Feeling a bump or lump on your pets’ skin can be worrying. Many pet owners assume the worst when they find a lump. But not all lumps are a cause for concern. A tumor is an abnormal growth that occurs when abnormal cells begin to replicate. 

It is crucial to visit a veterinarian if you discover a lump on your pet. This is because taking your pet for a full evaluation will help with proper diagnosis and treatment. If a tumor is discovered, the vet can remove it. 


Different Types of Tumors

Different types of tumors affect pets. The most common tumor is lipoma, lumps of fatty tissue that collect and form below the skin surface. This is a benign tumor that usually forms in dogs and cats at around five years of age. 

A mast cell tumor is another common type of tumor. It is smaller, and in most cases, itchy and red. Mast cell tumors can be malignant or benign, and thus, testing is vital. Lymphoma tumors are cancerous tumors that form in the lymph nodes. These tumors are treated using radiation or chemotherapy.


Removing a Skin Mass

In most cases, removing a skin mass is a simple procedure. The vet will begin by making an incision in the skin around the mass. Most masses are treatable with surgical removal. But the vet will need to remove some of the normal skin alongside the mass. This will help ensure that all microscopic cells around the tumor have been removed.

Mass removal is a vital step in determining whether a mass is cancerous or benign. After the removal of the mass, the vet will use sutures to close the incision.


Tumor Removal Surgery

A vet will perform a biopsy and will remove the tumor for proper diagnosis and treatment. During the surgery, the pet will be under anesthesia. The complexity of the procedure will depend on the size of the tumor and its location. The veterinarian removes and sends the mass to the lab for testing and diagnostic confirmation. If the tumor is malignant, the vet will treat the pet with chemotherapy, immunotherapy, or radiation.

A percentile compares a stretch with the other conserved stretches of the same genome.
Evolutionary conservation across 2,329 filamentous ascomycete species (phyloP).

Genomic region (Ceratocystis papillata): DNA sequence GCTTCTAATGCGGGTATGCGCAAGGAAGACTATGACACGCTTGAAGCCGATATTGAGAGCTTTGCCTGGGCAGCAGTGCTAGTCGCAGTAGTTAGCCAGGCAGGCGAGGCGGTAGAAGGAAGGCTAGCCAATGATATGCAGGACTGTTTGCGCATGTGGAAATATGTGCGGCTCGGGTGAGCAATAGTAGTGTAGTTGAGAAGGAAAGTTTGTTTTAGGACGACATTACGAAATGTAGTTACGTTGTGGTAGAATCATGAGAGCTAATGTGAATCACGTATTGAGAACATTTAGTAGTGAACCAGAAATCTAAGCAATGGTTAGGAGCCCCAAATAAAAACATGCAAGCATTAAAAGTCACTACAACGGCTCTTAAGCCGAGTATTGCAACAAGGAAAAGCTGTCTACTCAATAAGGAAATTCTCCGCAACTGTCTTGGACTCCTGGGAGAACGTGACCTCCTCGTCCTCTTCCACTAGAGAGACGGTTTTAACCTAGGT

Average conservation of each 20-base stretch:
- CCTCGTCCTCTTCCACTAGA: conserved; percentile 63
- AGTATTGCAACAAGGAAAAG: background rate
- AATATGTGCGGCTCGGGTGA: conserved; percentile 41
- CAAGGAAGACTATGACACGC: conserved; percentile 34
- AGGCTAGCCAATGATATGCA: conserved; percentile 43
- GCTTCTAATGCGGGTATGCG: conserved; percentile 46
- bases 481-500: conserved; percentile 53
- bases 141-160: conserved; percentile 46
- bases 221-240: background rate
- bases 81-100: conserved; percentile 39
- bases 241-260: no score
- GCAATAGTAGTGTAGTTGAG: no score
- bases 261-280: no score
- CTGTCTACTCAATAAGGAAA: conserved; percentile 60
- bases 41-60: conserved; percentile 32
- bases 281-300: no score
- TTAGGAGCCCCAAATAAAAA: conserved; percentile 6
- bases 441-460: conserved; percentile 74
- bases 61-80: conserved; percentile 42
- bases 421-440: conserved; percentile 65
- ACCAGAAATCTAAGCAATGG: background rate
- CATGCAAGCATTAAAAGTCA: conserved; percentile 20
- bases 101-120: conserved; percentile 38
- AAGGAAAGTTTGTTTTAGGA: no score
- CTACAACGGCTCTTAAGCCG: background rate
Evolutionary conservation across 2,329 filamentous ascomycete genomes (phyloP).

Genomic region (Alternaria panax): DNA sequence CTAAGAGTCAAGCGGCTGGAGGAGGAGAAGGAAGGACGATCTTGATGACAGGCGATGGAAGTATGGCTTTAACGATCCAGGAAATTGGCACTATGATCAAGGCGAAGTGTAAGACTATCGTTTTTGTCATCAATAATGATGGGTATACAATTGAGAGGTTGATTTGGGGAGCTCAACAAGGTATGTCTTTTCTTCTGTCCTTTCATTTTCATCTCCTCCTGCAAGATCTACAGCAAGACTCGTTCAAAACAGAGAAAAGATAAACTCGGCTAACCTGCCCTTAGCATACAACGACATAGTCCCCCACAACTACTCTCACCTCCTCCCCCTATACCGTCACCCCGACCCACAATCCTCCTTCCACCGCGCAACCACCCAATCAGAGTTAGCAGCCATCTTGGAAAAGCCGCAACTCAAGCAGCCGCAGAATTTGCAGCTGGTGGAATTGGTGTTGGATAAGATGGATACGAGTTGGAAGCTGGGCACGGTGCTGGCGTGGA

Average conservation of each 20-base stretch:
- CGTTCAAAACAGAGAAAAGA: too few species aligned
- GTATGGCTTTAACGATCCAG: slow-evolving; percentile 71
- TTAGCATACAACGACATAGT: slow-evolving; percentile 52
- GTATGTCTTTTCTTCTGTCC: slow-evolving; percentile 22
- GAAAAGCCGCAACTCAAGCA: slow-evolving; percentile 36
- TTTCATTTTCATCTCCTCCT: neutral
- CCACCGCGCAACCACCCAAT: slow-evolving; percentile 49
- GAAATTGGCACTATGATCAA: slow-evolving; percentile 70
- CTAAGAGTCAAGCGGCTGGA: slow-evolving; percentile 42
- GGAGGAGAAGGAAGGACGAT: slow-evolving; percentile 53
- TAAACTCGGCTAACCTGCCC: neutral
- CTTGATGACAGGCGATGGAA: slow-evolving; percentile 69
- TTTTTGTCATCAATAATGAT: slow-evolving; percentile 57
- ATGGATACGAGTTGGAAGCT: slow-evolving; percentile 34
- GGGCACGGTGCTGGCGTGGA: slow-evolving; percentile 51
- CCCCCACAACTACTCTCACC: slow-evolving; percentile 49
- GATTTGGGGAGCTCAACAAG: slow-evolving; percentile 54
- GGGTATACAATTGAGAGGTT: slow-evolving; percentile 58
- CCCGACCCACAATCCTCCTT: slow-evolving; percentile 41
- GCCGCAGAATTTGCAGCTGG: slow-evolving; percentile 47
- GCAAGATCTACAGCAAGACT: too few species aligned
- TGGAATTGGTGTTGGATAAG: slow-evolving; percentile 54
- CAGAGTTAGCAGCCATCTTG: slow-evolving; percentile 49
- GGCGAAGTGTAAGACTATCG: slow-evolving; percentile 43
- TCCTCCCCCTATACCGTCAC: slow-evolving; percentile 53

Mammary Tumors 

Mammary tumors usually affect female animals. In rare cases, they can affect male animals. Pets that are not spayed have the highest risk of developing tumors. The tumors can be malignant or benign. Mammary tumors in cats are often malignant, but in dogs, they are usually benign. So the vet will need to take samples to determine if the mass is cancerous. 


Recovering From Tumor Removal

Most pets recover from tumor removal surgery. Depending on the location of the surgery, the pet may need to wear a cone or e-collar. The collar is worn to prevent licking of the surgical area. After the surgery, the vet will provide aftercare treatment instructions. 

Moreover, your pet may need pain medication after the procedure. The vet might also prescribe antibiotics and other medication depending on the location and size of the tumor. 

Some skin tumors tend to grow back or spread around the same spot. It is necessary to examine your pet, especially if it has a history of developing tumors. If you find any new bumps or lumps, make sure that you take your pet to the veterinarian. 

For more on tumor removal, visit Montana Veterinary Hospital & Boarding at our office in Bozeman, Montana. You can also call 406-586-2019 to schedule an appointment today.